What St. Paul encourages us to reflect on in today’s 2nd reading (Philippians 1:4-6, 8-11), could be a wonderful way of capitalizing on the holy season of Advent and it could be also a profitable program to carry out the rest of our life.
I am confident of this, that the one who began a good work in you will continue to complete it until the day of Christ Jesus…. that your love may increase ever more and more in knowledge and every kind of perception, to discern what is of value, so that you may be pure and blameless for the day of Christ…
Our life’s plan should be all there, spelled out and ready to be implemented.
Let me expand on and paraphrase this passage to make it more accessible to us all.
“Fully aware of how much God loves us and how powerful the Spirit of our God really is I, Paul, am quite confident that the Holy Spirit, given to you at Baptism and Confirmation, will continue to speak to your heart whenever you place yourselves in a docile, listening mode.
By your humble and docile cooperation with him, the Holy Spirit will be able to transform you from within so that you would be ready to enter the Kingdom of God on the day of your death.
I, one of many believers who do so, pray for you and for all the others so that, docile to the inspirations of the Holy Spirit, you would free yourselves of all traces of selfishness to grow in sincere love for one another.
Not only that, but by opening your mind and heart to the Holy Spirit, you would enable him to clarify for you the more mysterious aspects of our Catholic faith so that your knowledge of God and of his way of working in you and in the world would increase.
In this way you will soon be able to sort things out and focus your longing, energies and efforts on achieving only those things which are of lasting value in the unending life of heaven, while discarding those which fade quickly and would leave you with a sense of emptiness.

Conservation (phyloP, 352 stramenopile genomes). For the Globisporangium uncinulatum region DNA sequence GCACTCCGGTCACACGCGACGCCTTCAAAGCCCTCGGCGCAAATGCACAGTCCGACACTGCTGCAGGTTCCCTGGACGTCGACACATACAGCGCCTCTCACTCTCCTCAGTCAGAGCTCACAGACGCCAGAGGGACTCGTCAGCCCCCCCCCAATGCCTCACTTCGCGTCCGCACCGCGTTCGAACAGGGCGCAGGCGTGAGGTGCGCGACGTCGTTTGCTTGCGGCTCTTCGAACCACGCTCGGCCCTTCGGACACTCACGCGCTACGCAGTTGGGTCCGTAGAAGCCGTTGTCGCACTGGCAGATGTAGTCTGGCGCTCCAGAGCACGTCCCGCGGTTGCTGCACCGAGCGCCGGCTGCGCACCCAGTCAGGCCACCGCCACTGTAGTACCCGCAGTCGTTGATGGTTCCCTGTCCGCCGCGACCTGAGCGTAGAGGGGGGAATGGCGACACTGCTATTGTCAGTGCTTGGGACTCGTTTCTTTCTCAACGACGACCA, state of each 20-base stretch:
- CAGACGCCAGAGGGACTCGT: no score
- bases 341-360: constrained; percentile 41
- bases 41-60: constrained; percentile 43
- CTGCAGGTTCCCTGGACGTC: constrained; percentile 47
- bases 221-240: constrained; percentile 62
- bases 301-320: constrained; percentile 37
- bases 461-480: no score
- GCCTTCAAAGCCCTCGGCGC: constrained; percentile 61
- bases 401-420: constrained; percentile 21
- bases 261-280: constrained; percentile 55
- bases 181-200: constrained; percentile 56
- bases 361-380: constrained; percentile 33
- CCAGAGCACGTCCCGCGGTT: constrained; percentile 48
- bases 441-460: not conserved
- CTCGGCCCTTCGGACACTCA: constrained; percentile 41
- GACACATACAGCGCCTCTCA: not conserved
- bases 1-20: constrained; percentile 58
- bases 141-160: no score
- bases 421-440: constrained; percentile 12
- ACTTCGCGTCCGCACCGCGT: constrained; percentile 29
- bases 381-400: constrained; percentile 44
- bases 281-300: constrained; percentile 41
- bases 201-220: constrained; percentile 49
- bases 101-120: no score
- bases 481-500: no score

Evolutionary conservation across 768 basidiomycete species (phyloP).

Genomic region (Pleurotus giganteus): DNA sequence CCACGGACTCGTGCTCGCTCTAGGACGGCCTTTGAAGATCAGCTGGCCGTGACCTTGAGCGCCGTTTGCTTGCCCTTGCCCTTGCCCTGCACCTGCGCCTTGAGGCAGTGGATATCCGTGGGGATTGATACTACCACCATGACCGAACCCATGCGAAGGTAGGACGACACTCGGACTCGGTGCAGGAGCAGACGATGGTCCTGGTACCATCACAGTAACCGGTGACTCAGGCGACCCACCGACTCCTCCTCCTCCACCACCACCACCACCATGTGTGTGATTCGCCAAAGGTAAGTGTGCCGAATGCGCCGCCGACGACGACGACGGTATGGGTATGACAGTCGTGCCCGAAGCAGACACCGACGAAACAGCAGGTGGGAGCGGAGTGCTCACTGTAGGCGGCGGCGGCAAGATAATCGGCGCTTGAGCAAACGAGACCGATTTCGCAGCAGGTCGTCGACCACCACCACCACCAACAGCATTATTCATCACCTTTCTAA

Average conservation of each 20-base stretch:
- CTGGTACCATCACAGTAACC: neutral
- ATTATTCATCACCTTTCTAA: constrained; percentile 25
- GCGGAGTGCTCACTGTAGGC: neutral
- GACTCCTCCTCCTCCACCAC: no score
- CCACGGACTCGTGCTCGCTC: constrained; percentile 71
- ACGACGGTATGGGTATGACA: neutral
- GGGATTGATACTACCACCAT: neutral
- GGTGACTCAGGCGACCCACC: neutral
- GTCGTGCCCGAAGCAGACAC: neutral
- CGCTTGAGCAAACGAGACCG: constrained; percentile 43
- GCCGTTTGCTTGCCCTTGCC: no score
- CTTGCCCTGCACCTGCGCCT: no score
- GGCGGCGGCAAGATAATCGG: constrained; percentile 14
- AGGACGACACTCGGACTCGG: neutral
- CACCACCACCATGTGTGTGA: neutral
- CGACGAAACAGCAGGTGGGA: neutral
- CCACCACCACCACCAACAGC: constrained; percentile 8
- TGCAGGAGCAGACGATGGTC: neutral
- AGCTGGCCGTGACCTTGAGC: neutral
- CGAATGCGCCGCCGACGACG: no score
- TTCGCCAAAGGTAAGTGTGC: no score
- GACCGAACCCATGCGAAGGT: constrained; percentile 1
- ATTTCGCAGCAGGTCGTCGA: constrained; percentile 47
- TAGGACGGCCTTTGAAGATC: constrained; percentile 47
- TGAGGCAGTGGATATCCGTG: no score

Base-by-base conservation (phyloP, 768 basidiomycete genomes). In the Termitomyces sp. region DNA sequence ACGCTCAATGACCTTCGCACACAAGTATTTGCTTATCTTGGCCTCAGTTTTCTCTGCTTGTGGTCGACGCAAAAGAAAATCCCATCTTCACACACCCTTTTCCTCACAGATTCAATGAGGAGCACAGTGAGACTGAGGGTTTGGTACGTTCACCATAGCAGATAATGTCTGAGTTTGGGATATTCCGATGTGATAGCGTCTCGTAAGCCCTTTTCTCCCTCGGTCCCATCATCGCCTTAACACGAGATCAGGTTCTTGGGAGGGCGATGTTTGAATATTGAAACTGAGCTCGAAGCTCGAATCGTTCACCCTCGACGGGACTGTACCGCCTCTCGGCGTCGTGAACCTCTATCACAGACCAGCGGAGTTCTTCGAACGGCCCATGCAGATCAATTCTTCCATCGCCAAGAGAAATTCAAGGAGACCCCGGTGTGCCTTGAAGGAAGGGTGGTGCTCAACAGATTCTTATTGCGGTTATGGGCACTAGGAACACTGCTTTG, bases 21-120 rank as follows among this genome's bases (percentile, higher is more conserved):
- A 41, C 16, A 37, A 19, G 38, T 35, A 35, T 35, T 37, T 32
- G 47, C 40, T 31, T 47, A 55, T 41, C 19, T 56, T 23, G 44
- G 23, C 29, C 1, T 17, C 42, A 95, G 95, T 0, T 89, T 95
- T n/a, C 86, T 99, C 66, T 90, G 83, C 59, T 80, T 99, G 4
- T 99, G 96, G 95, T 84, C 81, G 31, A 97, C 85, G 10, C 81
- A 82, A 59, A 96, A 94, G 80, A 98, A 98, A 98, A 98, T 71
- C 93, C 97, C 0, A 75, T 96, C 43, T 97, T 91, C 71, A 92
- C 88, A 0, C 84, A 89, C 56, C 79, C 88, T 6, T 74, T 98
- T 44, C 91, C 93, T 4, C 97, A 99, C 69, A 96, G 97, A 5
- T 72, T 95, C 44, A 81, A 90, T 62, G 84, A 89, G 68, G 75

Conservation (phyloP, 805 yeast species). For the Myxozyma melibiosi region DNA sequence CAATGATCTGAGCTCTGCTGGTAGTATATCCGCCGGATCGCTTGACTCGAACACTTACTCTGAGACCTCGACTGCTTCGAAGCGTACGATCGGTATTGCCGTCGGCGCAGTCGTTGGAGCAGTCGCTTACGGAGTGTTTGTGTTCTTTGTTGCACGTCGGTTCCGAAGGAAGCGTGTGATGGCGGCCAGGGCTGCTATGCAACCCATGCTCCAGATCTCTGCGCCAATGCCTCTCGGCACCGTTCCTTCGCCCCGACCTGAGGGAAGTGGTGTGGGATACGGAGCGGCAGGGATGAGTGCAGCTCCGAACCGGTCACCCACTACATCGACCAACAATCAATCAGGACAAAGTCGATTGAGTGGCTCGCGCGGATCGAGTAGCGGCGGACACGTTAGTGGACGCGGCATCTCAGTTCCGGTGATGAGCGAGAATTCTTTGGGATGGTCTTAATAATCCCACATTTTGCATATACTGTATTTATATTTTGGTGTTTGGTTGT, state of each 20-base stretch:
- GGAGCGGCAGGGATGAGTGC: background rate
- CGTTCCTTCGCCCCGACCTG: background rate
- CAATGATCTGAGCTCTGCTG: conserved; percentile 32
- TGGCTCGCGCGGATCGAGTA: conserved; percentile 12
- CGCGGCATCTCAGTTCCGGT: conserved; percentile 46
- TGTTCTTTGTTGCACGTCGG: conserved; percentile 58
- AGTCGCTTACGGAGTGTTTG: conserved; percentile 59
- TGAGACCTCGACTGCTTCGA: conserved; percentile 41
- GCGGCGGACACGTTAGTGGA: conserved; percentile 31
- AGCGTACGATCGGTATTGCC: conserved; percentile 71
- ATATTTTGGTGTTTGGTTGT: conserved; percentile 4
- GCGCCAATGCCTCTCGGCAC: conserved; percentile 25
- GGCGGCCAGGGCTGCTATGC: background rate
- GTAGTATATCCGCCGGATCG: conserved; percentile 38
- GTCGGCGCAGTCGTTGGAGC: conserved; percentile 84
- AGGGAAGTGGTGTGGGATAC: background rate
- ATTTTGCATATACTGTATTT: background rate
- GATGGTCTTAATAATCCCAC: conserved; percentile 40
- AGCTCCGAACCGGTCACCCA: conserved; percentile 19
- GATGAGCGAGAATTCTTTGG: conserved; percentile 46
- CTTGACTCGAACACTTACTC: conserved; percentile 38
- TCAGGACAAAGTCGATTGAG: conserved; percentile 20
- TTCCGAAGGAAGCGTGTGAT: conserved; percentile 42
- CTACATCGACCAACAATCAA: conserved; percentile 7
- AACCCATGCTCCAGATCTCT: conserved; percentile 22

This is the process of genuine purification and sanctification and the only sure way to be ready for your final encounter with Christ in death.”
This is how, inspired by God, St. Paul puts it.
Now, if we are the type of people who prefer vivid images rather than just abstract concepts, we do not have to do anything more than to turn to today’s gospel (Luke 3:1-6).
The voice of John the Baptist crying out words of repentance in the desert expresses the same concepts which we just heard from St. Paul.
However, John the Baptist prefers to use the vivid images of a variety of difficult terrains which he borrowed from the prophet Isaiah.
Every valley shall be filled… We ought to work with the Holy Spirit to take the valley of our ignorance of God’s ways and fill it with genuine knowledge of the tenets of our faith.
We ought to take the valleys of our selfishness, aloofness and lack of engagement with the less fortunate and fill them with concrete actions of loving service and self-giving with a generous heart.
Every mountain and hill shall be made low… By listening attentively to the Holy Spirit, we come to know our inner self better and realize that the worst obstacle on the way to genuine loving and to perfection are the mountains and hills of our self-importance and hubris.
Self-importance and hubris make us stubborn, set in our ways, unwilling to yield, to bend, to adapt, to change, to meet people half way, to own up to our mistakes, to go the extra mile, etc.
The winding roads shall be made straight…The Holy Spirit will shed light upon our inner disposition and thus he will expose our excuses, our half-truths, our rationalizations, our pretensions, our misleading statements, our make-beliefs and will remove that mask of righteousness that we choose to wear whenever convenient.
If we keep in mind that Jesus is Truth and that Satan is the “father of lies,” we realize right away how crucial this work of the Spirit really is to make us transparent and forthright.
And the rough ways shall be made smooth…
Sweetness, gentleness and kindness are precious gifts of the Holy Spirit. These exquisite inner attitudes will make our interaction with others, our loving and our serving all that more effective and fruitful.
Rudeness, impatience, anger, arrogance can ruin an otherwise good job and turn people off.
Jesus told us to learn from him who is meek and humble of heart (Matthew 11:29).
So, here we have the same program for Advent and for the rest of our life in two different versions: one from St. Paul, the other from St. John the Baptist.
It is up to us to pick the one that is better suited for our personality and spiritual needs.
We are free to choose one or the other; what we are not free to do is to choose to miss this grace-filled opportunity and slide into Christmas with our old self still far from being pure and blameless for the day of Christ.